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Health Highlights: Oct. 10, 2002

Dozens Get Hep C Infection From Nurse's Needle Lemon Juice Found to Kill HIV, Sperm in Lab Tests Baby Walkers Recalled Gene Variants Linked to Congestive Heart Failure Effectiveness of Date-Rape Drug Detectors Questioned Poultry Producer Recalls Chicken, Turkey Products

Here are some of the latest health and medical news developments, compiled by editors of The HealthDay Service:

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Dozens Get Hep C Infection From Nurse's Needle

An outbreak of hepatitis C among 52 patients at an Oklahoma hospital is being blamed on a nurse who repeatedly used the same needle and syringe when administering drugs to the patients, reports the New York Times.

Officials with the Oklahoma Department of Health say they don't believe James W. Hill, the nurse-anesthesiologist at Normal Regional Hospital, intended to cause any harm. It's theorized the infections occurred when Hill drew enough sedating medication into a syringe to treat multiple patients in a pain treatment clinic. He then used the same syringe and needle to inject the medication into the intravenous line ports for each patient.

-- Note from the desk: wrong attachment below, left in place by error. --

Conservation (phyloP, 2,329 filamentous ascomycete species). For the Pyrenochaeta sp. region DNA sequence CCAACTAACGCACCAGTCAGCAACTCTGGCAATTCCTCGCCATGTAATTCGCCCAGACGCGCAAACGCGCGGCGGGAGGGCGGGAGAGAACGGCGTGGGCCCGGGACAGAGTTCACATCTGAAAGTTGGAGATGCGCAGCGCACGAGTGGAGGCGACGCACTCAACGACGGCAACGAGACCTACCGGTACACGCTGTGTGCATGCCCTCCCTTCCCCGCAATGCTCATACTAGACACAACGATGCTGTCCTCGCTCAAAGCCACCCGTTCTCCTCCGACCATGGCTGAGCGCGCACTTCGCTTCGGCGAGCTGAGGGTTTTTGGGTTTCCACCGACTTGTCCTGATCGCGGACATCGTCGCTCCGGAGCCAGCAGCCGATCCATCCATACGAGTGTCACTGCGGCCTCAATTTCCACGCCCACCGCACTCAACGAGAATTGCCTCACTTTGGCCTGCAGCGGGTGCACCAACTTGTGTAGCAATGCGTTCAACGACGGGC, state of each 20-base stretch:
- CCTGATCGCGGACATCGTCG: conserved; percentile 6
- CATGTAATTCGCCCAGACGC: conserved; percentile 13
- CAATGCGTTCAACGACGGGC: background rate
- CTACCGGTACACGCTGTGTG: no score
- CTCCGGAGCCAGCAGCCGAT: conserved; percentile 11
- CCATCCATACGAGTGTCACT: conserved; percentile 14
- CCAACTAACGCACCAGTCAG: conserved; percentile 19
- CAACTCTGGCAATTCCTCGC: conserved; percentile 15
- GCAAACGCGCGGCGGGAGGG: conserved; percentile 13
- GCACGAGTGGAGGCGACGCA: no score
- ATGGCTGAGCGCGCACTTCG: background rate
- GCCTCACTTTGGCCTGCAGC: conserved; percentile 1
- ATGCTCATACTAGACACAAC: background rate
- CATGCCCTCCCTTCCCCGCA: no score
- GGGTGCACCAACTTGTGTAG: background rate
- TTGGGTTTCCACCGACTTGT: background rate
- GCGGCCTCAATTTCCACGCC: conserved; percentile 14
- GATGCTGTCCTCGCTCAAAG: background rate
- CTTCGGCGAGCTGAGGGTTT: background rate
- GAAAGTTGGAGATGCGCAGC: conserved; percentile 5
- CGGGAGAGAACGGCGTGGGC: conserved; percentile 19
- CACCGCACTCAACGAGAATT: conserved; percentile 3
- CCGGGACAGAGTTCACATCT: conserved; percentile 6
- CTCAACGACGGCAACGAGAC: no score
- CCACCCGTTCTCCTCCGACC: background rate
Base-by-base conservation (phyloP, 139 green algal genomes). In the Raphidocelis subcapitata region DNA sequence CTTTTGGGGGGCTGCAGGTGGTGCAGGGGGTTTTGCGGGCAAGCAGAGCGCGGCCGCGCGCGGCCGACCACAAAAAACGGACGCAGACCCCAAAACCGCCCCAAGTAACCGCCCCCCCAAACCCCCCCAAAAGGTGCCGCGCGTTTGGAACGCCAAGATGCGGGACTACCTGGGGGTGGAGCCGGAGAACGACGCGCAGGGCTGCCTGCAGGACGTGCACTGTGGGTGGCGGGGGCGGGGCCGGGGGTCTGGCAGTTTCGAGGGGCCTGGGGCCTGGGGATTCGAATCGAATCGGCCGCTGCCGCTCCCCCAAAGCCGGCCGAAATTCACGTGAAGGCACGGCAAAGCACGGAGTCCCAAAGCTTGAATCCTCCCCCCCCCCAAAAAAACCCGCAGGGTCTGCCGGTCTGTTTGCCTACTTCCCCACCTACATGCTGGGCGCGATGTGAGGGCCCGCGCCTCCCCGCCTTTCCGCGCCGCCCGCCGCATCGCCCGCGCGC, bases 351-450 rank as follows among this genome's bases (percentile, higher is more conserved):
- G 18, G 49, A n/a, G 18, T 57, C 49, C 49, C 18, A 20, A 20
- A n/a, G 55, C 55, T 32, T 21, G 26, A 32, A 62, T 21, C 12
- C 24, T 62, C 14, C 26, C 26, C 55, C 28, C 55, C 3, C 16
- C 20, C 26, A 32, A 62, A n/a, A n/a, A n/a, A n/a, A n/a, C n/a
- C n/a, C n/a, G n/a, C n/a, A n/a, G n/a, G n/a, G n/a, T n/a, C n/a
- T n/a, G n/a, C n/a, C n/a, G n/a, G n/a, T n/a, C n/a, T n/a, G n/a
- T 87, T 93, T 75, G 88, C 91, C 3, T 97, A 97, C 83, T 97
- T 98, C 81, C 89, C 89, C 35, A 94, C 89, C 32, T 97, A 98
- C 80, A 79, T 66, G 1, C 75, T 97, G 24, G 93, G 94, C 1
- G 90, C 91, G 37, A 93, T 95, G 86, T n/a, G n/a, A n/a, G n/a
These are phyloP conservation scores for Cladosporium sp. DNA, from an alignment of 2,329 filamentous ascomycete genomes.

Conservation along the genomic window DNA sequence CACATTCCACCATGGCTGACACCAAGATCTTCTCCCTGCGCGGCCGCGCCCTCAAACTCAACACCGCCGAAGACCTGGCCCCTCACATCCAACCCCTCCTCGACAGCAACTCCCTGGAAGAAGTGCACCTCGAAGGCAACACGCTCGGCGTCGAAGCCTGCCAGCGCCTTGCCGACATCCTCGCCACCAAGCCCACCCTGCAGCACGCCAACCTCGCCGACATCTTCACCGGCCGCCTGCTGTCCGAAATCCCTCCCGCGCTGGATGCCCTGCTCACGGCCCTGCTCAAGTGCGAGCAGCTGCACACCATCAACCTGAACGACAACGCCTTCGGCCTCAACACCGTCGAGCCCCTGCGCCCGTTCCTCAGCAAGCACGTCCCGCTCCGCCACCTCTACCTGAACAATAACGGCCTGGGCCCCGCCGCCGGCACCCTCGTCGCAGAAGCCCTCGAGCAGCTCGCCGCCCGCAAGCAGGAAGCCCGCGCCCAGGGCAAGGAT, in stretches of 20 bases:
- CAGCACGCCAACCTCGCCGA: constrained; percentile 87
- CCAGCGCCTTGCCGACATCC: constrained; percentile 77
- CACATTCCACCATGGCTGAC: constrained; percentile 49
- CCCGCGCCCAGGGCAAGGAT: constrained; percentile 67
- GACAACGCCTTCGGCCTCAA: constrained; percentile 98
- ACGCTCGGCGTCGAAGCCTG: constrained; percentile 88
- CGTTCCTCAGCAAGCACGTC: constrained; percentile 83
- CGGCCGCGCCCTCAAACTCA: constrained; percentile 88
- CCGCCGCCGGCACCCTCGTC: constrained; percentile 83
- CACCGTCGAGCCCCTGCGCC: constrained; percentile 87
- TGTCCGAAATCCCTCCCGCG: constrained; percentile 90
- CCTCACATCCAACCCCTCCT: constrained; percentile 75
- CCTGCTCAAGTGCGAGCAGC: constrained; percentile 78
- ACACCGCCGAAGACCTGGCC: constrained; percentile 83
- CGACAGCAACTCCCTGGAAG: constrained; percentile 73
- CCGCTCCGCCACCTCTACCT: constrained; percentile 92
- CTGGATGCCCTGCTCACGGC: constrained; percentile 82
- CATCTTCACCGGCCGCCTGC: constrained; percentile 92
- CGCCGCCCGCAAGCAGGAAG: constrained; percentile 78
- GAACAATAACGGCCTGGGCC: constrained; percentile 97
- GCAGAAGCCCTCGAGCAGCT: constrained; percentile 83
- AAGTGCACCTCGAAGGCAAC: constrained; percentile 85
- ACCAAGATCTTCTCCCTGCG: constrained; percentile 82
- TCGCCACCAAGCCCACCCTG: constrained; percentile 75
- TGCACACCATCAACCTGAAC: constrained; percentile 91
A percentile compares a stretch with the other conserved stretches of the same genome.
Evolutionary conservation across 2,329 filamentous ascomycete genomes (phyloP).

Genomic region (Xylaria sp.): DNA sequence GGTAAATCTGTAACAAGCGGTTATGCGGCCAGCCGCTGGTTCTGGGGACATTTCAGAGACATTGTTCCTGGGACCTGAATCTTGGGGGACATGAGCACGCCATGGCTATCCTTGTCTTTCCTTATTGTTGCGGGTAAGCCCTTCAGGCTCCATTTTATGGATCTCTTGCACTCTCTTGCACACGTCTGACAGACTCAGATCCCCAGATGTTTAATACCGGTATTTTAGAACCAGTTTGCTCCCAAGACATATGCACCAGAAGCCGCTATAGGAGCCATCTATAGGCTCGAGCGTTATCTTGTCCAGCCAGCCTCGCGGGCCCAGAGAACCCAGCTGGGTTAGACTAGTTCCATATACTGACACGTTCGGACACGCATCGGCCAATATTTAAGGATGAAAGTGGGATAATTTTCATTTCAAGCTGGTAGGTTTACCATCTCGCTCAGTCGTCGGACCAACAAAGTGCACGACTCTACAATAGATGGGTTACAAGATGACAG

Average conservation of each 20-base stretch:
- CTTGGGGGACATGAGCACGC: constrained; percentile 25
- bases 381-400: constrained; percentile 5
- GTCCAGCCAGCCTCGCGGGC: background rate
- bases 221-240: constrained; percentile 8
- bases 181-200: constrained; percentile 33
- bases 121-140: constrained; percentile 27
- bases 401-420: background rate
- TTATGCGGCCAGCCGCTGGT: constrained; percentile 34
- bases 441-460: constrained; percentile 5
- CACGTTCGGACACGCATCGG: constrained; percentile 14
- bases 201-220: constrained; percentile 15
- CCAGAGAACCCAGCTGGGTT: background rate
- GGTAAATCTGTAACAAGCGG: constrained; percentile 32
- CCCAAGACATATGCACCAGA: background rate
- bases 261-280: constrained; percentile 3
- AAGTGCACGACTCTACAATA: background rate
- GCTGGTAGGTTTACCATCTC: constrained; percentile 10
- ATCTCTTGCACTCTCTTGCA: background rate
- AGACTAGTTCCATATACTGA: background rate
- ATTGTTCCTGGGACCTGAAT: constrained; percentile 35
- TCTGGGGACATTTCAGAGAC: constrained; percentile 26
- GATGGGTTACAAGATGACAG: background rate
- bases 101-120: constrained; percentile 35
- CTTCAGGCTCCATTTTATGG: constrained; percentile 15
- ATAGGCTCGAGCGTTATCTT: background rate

The mistake came to light just last month, and the hospital has since contacted hundreds of patients treated since 1999 at the facility to urge them to be tested for the disease.

Some people's bodies naturally overcome the hepatitis C virus, but about 50 to 70 percent remain chronically infected, and in a small percentage, the virus can lead to serious liver damage or liver cancer.

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Lemon Juice Found to Kill HIV, Sperm in Lab Tests

Talk about making lemonade out of lemons -- researchers say they've found evidence that lemon juice may be a potent means of destroying both HIV and sperm.

The Australian researchers say that a solution of 10 percent lemon juice reduced HIV activity in a lab sample by 1,000 percent. In addition, a half a teaspoon of juice destroyed two teaspoons of sperm within 30 seconds, reports New Scientist.

Lemon juice's high acidity was said to be what wiped out the HIV and sperm. The researchers say that if further studies on humans and primates are successful, lemon juice could some day emerge as an ideal contraceptive for those without easy access to health care, but AIDS experts caution that until then, the safety and efficacy of using the juice for such purposes is unknown.